Just as George finds employment with William Chaplin, the “Napoleon of coaching”, the first railways are about to open across the country. Their competition will kill off the road-coaching trade. George loves both his work and his wife, so he has a lot to come to terms with… even before the boss’s daughter starts to stalk him.
Carlisle, October 1837
Lucy first saw George strolling into the Blue Bell, seeming to bring with him all the sunshine of the crisp autumn afternoon. He stood his whip against the bar and doffed his smart hat to her most politely, and when he asked for ale his smile was so firm and handsome she had to stop herself hurrying, in her eagerness to serve him.
After he’d taken the edge off his thirst he didn’t wander off to find a seat like most coachmen did. He unfastened the buttons of his driving coat to take in the warmth of the inn, and leaned his elbow on the little counter.
Lucy seldom bothered to question her customers, but there was something steady and restful in his face, and something very appealing in his warm brown eyes.
“Have you come very far?” she asked.
“Oh, around,” he said. “Liverpool, Manchester, Buxton, all over.”
“Buxton? Oh aye? I’ve heard it’s popular to take the waters if you’re poorly. But it must have done you good. You look quite healthy.” She gave a hint of a smile, inviting him to laugh, and he did.
“I wasn’t taking a cure, saucy. I was driving a coach.”
“As if I couldn’t have guessed.” She flicked a finger against the whipthong that hung like a coiled white snake from its stick. “Was it good work?”
“Not bad. I drove the manufacturers, and the commercial gents, and their wives and families. It was nothing fancy.”
This time she laughed, not believing him. “Oh, I’m sure it must have been.”
“Well,” he said, “it was a business, just like yours, I suppose. If you can give your passengers something useful about the scenery or the places they should visit, they remember you and give you a good tip.”
“And you had plenty to tell them, I suppose?”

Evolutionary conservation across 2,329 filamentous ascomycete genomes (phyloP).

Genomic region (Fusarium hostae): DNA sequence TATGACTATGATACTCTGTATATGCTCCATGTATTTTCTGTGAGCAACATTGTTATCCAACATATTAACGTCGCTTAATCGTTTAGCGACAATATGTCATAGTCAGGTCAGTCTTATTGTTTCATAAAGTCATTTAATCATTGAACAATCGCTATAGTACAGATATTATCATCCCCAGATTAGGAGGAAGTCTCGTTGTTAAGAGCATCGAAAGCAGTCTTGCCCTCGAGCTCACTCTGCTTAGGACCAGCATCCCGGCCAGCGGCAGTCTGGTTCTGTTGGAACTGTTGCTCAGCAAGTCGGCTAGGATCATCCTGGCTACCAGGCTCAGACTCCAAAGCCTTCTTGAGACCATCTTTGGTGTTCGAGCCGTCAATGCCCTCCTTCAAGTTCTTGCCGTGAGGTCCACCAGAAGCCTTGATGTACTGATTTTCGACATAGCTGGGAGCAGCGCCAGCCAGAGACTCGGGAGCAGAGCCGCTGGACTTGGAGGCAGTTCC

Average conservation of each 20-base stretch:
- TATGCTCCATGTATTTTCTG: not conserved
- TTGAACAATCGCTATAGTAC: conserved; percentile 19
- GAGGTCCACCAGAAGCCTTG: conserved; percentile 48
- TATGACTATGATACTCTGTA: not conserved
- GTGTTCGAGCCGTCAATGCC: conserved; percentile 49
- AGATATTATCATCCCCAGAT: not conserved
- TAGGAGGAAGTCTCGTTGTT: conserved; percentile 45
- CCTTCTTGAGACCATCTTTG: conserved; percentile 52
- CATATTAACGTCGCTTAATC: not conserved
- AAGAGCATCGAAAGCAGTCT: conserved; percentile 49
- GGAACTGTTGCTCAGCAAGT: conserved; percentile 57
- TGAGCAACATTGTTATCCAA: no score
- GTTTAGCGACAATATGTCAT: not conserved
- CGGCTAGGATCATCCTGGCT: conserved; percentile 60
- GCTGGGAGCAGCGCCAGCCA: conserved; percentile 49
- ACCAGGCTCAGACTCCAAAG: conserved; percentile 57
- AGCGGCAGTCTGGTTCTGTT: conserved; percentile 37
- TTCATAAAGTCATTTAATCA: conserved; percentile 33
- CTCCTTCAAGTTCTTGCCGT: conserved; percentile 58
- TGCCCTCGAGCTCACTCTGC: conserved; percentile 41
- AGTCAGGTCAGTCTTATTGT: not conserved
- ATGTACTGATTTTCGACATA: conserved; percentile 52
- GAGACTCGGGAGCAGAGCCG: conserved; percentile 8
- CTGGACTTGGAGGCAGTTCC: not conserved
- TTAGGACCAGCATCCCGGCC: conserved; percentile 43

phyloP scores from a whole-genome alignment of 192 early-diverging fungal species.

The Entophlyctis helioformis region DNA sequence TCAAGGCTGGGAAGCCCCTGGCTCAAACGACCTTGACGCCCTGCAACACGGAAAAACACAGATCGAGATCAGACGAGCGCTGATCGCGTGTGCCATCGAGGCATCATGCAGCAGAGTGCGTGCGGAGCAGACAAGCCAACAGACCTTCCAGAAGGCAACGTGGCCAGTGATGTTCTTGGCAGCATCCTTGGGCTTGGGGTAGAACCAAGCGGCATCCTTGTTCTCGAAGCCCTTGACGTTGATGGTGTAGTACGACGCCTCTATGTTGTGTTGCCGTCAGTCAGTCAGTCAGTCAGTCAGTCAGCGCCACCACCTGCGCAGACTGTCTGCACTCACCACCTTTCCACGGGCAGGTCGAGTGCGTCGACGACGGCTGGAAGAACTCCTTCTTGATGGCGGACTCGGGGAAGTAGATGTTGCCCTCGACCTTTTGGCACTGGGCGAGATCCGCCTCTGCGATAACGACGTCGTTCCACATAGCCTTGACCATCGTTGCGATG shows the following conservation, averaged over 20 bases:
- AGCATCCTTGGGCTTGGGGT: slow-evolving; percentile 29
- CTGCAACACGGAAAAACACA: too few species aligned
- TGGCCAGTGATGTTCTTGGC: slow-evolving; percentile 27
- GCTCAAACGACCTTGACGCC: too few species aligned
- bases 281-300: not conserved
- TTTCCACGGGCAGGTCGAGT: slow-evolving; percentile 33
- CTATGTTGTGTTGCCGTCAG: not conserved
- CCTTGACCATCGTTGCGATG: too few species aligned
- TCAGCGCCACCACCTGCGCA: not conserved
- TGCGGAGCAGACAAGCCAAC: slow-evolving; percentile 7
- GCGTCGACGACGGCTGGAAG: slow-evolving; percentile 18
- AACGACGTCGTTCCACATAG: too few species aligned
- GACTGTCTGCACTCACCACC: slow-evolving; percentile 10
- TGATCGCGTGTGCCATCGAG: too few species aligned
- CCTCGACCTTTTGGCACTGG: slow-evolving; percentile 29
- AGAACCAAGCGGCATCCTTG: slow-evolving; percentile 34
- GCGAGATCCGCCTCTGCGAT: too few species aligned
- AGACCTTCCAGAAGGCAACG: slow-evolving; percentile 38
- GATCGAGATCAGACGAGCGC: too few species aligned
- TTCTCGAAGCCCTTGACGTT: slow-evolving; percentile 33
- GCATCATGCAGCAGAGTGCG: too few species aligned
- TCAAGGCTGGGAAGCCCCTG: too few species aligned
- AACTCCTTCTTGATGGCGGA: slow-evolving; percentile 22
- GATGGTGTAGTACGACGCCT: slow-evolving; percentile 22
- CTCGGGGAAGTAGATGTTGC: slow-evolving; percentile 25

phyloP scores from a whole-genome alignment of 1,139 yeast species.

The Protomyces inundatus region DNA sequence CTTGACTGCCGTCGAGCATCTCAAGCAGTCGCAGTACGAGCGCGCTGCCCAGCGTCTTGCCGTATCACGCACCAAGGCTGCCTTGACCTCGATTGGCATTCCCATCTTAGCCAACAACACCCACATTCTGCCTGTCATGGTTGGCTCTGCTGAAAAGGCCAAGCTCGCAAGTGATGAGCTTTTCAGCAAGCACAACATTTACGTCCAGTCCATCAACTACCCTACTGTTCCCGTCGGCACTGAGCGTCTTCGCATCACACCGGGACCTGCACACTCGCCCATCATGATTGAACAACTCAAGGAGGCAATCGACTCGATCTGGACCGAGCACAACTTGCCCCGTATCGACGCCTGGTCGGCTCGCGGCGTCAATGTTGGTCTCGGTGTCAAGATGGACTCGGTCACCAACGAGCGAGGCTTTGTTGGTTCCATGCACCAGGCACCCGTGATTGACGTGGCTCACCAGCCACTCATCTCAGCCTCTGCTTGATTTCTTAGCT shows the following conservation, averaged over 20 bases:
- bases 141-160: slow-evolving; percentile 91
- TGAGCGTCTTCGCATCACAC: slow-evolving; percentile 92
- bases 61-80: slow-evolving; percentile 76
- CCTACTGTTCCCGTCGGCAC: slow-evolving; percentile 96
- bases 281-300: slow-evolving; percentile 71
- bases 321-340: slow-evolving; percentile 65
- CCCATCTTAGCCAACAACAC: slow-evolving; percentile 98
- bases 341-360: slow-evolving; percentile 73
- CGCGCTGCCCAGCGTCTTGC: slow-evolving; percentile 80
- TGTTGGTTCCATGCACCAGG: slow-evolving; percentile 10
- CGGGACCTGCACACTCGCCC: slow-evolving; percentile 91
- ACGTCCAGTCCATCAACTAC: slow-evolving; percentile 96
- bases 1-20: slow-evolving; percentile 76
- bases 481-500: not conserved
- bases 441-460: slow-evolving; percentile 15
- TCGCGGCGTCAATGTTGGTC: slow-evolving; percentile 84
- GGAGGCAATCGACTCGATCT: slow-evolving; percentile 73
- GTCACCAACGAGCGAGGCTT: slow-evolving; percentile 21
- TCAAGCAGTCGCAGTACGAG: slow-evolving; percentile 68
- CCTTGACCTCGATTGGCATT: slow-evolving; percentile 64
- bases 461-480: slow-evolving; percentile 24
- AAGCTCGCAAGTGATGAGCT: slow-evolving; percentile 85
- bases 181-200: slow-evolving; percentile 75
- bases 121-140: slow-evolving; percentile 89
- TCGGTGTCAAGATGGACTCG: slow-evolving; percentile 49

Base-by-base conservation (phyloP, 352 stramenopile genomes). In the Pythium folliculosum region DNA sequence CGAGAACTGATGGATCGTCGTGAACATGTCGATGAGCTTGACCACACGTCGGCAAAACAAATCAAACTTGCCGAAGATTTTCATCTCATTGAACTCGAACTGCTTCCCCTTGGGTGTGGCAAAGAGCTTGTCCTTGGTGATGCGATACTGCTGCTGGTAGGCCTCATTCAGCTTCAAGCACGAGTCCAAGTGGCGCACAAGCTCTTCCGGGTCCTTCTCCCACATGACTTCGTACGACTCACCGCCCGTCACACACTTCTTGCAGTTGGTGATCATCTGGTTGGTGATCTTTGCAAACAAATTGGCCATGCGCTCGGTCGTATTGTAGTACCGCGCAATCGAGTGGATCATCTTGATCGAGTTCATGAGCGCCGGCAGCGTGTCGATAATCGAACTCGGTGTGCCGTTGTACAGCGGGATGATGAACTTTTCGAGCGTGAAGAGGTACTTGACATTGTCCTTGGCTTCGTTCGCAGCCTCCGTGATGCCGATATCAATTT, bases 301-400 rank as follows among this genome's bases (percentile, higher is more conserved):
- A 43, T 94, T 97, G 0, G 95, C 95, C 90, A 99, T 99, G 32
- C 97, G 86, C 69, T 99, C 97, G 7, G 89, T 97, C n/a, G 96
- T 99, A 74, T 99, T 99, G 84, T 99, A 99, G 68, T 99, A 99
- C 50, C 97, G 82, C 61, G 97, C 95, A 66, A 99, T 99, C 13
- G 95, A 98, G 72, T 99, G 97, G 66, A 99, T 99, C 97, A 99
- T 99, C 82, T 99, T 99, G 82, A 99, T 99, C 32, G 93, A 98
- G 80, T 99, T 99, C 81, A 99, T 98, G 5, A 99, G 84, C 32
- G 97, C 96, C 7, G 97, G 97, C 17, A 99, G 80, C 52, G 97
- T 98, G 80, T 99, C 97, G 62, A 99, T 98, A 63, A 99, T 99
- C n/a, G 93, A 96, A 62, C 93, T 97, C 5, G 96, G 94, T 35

He only smiled a little. “They’re manufacturers – the new rich – people who want to move in society. I don’t care so much for them because they don’t care how I drive – and that’s because they don’t know how it should be done! But if I had you on my coach, I’d find all manner of things to tell you.”
“Oh, I couldn’t move in society,” she said. “I’ve lived here too long! But if you have a new way to stop the customers fondling me, I’d be glad to hear of it.”
“Impossible,” he said, “unless you could put on a hundredweight of flesh and about forty years! And that would be a dreadful waste.”
She had no time to answer before Mr Farrimond shouted, “Wench! Fetch us brandy, will you?”
She excused herself and carried brandies to the fireside for Farrimond and his friend Armstrong. She considered her new customer. He seemed a bit cagey about his background but she couldn’t fault him for that: she knew what it was to need defences. Too many men had come and gone through the doors of the Blue Bell, and the other houses where she and her mother had lived.
When she came back he was looking into an empty mug.
“Shall I fill that up for you, sir?”
“George,” he said. “Davenport. But you can call me George,” and when she reached for the mug he wouldn’t release it until she’d repeated his name.
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Some referencesReligion in Victorian England
Religious Observance in Early Victorian Times
Mannix, 1947: History, Gazetteer, and Directory of Cumberland